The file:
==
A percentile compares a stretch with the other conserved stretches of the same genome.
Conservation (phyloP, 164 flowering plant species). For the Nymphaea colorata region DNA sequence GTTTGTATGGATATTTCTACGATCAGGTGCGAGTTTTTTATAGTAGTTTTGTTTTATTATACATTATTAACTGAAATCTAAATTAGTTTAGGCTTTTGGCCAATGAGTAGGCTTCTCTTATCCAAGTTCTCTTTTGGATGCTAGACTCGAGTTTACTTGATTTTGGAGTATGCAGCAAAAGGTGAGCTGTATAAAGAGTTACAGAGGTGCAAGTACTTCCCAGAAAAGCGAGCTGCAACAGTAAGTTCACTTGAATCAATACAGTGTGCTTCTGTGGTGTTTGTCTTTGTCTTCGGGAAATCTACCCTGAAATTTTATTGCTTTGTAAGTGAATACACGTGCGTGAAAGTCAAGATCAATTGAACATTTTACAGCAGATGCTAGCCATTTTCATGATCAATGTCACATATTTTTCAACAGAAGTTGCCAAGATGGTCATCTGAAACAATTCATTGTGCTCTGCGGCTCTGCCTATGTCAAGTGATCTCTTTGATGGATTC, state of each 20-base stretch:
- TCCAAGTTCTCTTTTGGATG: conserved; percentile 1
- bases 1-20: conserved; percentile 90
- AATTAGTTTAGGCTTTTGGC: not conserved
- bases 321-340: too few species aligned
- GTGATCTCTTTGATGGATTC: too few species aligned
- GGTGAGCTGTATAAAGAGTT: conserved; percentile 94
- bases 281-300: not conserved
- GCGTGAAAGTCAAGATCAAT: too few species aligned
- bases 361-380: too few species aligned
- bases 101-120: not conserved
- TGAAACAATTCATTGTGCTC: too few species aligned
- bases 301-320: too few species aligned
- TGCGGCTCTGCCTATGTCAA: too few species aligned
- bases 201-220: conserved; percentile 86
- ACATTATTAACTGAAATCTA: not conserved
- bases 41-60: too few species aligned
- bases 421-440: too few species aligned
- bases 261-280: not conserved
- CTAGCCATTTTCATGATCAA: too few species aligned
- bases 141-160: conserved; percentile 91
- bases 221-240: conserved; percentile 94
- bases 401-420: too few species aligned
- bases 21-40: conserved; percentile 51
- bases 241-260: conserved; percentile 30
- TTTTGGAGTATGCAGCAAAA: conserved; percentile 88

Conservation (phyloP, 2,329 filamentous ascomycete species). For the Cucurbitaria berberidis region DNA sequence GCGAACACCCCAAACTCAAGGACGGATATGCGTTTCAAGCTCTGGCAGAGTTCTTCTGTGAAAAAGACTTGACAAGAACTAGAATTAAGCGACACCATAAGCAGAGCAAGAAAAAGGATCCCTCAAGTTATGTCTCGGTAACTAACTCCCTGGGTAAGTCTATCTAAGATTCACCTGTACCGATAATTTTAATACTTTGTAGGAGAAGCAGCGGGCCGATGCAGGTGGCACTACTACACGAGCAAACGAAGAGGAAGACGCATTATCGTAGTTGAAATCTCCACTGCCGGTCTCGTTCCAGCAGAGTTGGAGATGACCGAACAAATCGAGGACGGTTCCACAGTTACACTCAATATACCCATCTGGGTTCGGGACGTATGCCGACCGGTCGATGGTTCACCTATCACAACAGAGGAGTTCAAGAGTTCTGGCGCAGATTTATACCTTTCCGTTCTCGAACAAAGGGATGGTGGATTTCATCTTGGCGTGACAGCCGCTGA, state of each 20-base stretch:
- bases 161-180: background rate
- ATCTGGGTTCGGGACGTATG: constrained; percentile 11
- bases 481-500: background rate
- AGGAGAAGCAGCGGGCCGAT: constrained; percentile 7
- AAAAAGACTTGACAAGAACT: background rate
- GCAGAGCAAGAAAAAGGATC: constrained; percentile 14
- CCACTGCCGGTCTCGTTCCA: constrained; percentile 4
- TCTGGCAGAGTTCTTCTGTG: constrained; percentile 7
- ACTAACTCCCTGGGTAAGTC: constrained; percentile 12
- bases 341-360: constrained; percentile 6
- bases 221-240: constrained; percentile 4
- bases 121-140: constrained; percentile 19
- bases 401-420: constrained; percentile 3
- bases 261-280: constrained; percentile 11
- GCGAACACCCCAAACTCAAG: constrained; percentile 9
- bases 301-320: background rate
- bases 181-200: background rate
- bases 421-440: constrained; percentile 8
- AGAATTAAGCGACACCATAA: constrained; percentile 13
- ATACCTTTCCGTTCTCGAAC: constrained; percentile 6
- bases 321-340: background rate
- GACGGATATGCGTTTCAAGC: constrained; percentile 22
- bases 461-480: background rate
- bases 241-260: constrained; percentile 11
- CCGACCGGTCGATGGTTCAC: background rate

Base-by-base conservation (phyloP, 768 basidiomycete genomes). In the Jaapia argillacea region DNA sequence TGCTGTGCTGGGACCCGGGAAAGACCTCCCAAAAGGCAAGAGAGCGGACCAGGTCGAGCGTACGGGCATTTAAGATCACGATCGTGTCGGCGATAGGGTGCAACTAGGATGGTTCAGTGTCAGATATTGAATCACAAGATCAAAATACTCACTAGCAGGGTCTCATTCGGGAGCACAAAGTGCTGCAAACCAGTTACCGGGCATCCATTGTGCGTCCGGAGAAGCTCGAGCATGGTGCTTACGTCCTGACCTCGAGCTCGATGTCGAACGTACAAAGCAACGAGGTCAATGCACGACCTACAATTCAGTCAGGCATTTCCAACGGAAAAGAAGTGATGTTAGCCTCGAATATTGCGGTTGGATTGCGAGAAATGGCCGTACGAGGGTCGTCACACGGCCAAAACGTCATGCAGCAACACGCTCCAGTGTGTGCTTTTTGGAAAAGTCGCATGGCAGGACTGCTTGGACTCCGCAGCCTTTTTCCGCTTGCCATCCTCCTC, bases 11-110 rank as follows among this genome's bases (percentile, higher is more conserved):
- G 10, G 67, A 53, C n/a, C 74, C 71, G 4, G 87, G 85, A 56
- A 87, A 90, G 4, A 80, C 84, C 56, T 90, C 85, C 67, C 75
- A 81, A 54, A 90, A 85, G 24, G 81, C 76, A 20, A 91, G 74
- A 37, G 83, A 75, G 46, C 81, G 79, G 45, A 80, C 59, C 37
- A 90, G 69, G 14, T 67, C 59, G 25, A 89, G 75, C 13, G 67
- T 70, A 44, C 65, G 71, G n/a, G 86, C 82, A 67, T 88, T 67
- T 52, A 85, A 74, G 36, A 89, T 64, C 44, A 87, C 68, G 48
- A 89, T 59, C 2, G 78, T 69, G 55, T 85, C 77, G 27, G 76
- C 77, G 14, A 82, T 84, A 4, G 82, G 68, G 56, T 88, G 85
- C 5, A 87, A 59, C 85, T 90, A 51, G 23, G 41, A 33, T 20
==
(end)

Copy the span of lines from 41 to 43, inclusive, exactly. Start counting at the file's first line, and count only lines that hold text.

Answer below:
- bases 401-420: constrained; percentile 3
- bases 261-280: constrained; percentile 11
- GCGAACACCCCAAACTCAAG: constrained; percentile 9